Shableek – Jazz, Thursday, Nov. 13, 2014, 7:30 p.m., $16
The Davis Theatre welcomes back Charlotte’s saxophone sensation, Shableek. He and his band play contemporary jazz, soul and rhythm and blues. www.shableek.com
Time Sawyer – Folk Rock, Thursday, Dec. 4, 2014, 7:30 p.m., $15
This Charlotte folk rock band blends elements of bluegrass with heart-felt lyrics into a high-energy, captivating show. www.timesawyer.com
Paleface – Indie Folk, Thursday, Dec. 18, 2014, 7:30 p.m., $15
Avett Brothers collaborator and multi-instrumentalist Paleface has recorded 17 albums and is now touring the United States as a high-energy duo. www.palefaceonline.com
*The Steel Wheels – Americana, Saturday, Jan. 24, 2015, 8 p.m., $34
This dynamic four-piece string band from the Blue Ridge Mountains marries old-time musical style with their own innovation. They are renowned for their raw energy and chemistry on stage and memorable bell-clear four-part harmonies. They have won the Independent Music Award for Best Country Song and Americana Album of the Year. www.thesteelwheels.com
Jim Avett – Folk, Thursday, Feb. 12, 2015, 7:30 p.m., $17
Singer/songwriter Avett plays beloved country songs and his original tunes as he tells stories about his life. www.jimavett.com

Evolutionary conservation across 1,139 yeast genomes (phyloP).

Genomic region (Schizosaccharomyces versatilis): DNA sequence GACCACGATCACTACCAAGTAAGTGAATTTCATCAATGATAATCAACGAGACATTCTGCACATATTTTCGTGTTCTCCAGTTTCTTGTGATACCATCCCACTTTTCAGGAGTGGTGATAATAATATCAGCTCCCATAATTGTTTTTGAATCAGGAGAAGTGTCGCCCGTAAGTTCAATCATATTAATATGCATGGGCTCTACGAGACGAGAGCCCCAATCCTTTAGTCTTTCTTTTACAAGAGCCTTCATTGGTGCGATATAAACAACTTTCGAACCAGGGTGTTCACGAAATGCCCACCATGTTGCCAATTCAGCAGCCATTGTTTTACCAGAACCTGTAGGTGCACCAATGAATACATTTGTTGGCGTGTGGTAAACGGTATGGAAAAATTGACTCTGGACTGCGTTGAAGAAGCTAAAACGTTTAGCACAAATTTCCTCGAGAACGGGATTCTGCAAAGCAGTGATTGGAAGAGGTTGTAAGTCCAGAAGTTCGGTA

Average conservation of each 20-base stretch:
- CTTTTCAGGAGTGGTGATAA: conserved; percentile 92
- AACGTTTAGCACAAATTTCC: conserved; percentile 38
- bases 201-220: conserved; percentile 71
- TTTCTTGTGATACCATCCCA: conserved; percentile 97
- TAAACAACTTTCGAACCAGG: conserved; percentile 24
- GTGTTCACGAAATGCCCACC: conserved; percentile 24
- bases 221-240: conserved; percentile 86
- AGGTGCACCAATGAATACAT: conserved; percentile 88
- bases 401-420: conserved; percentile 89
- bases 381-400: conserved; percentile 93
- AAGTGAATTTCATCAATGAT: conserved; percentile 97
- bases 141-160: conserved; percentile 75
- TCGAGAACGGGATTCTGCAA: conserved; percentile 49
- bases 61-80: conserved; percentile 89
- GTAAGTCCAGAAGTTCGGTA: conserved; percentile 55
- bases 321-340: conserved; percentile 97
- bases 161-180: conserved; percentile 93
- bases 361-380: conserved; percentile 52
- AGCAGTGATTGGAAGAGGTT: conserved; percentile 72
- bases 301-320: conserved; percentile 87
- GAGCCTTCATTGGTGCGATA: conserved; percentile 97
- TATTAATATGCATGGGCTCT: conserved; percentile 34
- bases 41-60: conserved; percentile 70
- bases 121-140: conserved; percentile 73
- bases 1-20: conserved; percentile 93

David Domingo and The Fuzzbucket Music Company – Variety, Thursday, Feb.
26, 2015, 7:30 p.m., $15
This contemporary take on the old-fashioned variety show includes ragtime, piano, country, gospel, folk, acoustic R&B ad alternative music as well as poetry and family-friendly humor. www.fuzzbucketmusic.com
*Jeff Little Trio – Appalachian Blues, Friday, March 20, 2015, 8 p.m., $25
Deemed the “Piano Man of the Blue Ridge,” Jeff Little makes piano his lead instrument, rare in Appalachian or Americana music. His distinctive two-handed style, much influenced by the mountain flat-picked guitar tradition, is breathtaking in its speed, precision and clarity. He is joined by Steve Lewis, a two-time National Banjo Champion and MerleFest Guitar Champion, and Josh Scott, a highly sought after bassist. www.jefflittle.net
Sun-Dried Vibes – Reggae Rock, Thursday, April 16, 2015, 7:30 p.m., $15
South Carolina’s 2012 and 2013 Rock Band of the year, this trio brings a fresh new twist to the reggae/rock genre.
*Mac Arnold and Plate Full O’ Blues – Blues, Friday, May 1, 2015 8 p.m., $26
Mac Arnold’s first band had James Brown on piano. He followed that up by recording with Muddy Waters, Otis Spann and John Lee Hooker. He co-produced Soul Train, provided bass for the Sanford and Son television show and played with Otis Redding and B.B. King. Now, by popular demand, the blues legend and his band are coming back to the Davis Theatre. www.macarnold.com
For more information, call 704-920-2753 or visit the websites listed with the performers.